- Aug. 11, 2019
-- Facebook has 'let it be known' in the USA to a House Financial Committee, that it has selected the Swiss Financial Markets Supervisory Authority (FINMA) to be Libra's regulator. It stated that the Swiss were "best prepared to oversee the global market for digital currencies and privacy".
This in itself shows a great naiveté on behalf of Facebook OR some extreme gall.
The currency will seemingly replace various fiat currencies in the jurisdictions in which it acquires customers. In the UK: the FCA (Financial Conduct Authority) has in recent days published its findings on its Digital Currency consultation in the form of its Guidance on Cryptocurrency (CP19/22). This makes it very clear that such currencies, if offered to customers in the UK, then the currency will be governed by UK legislation and will fall into the UK perimeter for FCA regulation.
This means that to operate and supply services (Libra) to people in the UK, then it must have a UK FCA licence; and must comply with UK legislation and regulations, even if some of these happen to be have common or shared laws with the EU.
Accordingly, this then means that Facebook et. al. are being either a) Extremely naive or b) Very 'gung-ho'. In either case, we should be worried.
If they are being naive, and if they have not understood the FCA guidance and the UK regulations then perhaps we should be very concerned, as this may be an example of companies, such as Facebook, disregarding what their lawyers ought to be telling them. Or maybe they are doing this, in spite of what the lawyers say. Either way this does not appear professional, nor a company / consortium in which we should trust to manage our highly-regulated payment systems if they simply ignore the regulations.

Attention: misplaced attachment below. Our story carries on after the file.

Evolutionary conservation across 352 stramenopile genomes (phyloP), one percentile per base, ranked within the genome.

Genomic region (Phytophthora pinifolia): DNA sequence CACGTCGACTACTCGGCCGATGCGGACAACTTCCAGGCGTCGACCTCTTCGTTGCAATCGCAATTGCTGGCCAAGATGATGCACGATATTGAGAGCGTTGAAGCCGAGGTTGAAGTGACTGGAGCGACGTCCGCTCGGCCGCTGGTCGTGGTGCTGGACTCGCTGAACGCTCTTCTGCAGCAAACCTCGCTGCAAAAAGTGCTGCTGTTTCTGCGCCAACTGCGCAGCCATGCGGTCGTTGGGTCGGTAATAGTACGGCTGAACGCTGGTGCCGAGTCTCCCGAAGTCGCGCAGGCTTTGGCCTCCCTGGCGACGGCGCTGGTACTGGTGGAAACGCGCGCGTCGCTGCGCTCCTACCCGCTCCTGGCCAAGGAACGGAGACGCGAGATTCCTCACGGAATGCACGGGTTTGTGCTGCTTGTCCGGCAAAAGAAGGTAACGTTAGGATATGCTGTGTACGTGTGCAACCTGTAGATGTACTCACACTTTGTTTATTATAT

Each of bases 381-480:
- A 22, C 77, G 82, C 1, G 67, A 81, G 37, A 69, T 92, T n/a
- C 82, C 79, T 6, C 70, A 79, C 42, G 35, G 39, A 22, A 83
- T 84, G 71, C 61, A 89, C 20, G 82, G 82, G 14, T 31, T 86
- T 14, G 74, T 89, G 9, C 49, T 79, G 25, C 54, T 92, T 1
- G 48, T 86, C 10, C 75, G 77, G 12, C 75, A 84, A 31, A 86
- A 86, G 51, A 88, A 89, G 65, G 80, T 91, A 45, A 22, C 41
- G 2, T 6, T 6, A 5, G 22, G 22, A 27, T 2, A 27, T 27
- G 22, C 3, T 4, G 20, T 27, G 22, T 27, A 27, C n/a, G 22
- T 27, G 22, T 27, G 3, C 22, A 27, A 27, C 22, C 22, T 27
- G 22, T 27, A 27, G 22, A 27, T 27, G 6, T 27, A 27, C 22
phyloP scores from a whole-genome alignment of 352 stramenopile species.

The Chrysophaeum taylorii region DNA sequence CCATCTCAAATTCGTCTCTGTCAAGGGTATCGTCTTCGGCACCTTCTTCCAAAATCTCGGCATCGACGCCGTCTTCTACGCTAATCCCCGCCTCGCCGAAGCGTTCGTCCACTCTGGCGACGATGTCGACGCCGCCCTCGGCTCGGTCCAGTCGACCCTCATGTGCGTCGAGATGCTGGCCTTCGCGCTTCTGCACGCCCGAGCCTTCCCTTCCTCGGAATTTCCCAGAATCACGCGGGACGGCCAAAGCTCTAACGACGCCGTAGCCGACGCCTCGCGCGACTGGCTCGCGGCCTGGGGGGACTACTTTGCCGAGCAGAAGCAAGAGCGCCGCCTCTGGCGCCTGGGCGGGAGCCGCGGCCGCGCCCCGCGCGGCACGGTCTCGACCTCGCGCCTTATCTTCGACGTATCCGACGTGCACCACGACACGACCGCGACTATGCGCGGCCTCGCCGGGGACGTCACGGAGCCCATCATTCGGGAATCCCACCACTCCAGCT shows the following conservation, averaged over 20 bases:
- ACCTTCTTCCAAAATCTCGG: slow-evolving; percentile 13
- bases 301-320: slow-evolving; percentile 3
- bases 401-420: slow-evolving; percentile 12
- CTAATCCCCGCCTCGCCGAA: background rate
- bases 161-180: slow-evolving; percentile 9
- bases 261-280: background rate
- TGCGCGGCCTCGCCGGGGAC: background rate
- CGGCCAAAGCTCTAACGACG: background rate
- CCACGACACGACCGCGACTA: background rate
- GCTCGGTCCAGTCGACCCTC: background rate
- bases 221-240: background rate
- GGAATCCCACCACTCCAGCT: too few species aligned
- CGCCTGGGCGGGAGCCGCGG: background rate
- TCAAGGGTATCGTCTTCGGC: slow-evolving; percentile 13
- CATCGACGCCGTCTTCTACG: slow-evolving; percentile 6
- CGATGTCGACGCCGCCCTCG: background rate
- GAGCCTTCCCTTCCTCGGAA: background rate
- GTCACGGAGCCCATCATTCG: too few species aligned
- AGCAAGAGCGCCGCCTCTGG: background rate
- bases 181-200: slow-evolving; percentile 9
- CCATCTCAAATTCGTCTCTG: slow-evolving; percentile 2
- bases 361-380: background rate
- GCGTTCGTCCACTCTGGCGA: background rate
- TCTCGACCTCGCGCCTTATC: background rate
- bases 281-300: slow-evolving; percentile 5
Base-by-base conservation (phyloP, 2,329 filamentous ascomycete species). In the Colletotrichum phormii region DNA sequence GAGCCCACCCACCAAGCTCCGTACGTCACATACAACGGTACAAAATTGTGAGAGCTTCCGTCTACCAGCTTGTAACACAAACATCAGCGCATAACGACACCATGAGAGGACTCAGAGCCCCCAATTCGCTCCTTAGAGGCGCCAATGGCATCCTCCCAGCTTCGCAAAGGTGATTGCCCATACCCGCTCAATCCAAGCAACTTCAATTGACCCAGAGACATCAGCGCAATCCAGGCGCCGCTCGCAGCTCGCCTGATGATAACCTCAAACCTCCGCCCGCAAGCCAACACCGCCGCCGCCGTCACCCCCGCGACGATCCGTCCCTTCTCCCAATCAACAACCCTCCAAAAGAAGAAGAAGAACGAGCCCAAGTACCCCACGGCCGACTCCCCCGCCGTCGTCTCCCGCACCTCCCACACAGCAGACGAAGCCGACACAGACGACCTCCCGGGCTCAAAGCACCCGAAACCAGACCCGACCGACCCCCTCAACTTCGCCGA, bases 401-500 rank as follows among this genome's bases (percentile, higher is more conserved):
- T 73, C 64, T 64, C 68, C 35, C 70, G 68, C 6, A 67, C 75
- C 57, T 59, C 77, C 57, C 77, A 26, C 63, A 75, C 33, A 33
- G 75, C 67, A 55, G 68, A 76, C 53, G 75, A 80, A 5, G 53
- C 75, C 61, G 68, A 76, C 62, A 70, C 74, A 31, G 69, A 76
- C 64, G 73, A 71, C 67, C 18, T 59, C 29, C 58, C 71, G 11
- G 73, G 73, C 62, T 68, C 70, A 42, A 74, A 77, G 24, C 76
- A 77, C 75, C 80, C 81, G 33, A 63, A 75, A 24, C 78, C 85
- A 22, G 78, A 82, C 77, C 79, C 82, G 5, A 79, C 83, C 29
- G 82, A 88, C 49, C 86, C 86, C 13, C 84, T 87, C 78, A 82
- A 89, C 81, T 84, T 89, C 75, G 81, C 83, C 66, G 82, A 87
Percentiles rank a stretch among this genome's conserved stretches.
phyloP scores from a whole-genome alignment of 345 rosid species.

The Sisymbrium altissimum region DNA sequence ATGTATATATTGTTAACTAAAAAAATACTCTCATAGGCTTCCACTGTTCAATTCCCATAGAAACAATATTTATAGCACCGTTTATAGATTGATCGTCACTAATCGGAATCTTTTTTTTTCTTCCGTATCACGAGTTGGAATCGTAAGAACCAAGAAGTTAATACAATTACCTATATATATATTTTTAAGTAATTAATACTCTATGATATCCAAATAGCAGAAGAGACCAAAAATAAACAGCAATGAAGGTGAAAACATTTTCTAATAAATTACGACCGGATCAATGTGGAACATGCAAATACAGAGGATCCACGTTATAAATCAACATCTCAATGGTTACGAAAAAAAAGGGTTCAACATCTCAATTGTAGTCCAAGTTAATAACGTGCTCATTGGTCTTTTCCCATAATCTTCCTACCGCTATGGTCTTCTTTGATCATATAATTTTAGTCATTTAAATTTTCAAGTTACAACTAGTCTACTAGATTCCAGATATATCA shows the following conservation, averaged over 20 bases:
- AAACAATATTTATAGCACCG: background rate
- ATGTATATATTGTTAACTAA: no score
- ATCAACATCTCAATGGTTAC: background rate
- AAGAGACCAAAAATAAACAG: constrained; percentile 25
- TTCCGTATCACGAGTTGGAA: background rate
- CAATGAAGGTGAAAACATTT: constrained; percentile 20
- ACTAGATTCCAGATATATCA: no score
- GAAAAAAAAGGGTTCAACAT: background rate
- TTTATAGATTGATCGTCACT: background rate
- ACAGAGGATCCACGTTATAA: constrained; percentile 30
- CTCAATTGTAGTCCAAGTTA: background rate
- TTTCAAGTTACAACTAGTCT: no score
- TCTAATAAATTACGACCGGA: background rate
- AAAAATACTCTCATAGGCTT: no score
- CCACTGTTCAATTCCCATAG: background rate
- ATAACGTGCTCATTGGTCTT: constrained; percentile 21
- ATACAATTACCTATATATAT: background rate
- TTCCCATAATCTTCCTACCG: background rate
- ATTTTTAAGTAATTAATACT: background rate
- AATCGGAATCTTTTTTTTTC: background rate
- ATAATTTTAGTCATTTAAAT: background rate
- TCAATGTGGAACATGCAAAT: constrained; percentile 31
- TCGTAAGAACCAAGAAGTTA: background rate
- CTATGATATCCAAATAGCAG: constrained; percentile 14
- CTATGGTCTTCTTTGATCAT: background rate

Facebook et.al ***may*** however, have even made a commercial decision (the 'gung-ho' position) to 'press ahead' with a 'minimum viable product to disrupt the market' and to then argue their position as having been a sensible alternative route not requiring the same regulations;
i.e. when things go wrong and when the prosecutions arrive. They may have decided even, that the legal process involved in pursuing them might take long enough to start, for them to be impossible to stop by this time, so as to decide now to worry about the whole 'consequences' problem later. Maybe they also think that this worked for them for Facebook data protection law issues (remember the Cambridge Analytics case and Data Protection fine in the UK for £5billion last month) or for their tax jurisdiction selection.
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